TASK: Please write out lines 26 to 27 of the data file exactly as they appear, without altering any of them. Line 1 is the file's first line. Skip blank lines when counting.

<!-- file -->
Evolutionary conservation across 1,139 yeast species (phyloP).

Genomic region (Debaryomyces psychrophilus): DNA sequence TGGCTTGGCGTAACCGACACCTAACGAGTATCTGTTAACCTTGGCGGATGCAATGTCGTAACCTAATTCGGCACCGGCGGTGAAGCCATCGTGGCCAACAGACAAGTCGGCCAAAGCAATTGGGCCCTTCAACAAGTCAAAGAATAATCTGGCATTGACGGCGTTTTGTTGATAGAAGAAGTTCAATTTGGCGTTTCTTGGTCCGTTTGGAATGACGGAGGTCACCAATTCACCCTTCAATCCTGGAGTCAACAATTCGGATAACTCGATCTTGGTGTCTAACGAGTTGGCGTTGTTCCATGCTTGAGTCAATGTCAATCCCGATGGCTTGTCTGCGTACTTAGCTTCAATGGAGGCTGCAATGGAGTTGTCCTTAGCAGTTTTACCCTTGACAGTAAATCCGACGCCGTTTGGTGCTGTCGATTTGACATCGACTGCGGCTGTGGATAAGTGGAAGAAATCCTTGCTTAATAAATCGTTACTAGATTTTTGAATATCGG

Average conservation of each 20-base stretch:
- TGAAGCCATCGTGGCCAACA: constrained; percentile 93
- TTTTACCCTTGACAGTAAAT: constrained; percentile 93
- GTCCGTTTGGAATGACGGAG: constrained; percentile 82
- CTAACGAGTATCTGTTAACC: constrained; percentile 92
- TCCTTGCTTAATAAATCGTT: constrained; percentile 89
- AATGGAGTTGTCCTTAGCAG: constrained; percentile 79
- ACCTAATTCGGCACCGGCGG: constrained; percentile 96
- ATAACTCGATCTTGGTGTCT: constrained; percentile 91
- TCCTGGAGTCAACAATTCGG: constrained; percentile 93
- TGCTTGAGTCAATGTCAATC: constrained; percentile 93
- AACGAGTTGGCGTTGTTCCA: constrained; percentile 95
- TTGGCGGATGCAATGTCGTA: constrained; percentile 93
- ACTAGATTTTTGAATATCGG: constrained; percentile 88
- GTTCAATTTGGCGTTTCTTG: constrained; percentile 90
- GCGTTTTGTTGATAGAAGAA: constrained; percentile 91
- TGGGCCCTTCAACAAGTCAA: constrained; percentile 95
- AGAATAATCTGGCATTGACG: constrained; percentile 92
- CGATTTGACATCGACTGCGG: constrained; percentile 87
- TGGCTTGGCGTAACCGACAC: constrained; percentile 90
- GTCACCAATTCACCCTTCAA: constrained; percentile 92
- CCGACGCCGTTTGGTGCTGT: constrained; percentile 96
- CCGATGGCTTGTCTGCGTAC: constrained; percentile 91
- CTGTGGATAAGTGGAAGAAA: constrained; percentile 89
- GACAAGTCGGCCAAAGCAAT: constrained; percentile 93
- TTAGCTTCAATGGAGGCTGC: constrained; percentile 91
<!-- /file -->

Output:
- CTGTGGATAAGTGGAAGAAA: constrained; percentile 89
- GACAAGTCGGCCAAAGCAAT: constrained; percentile 93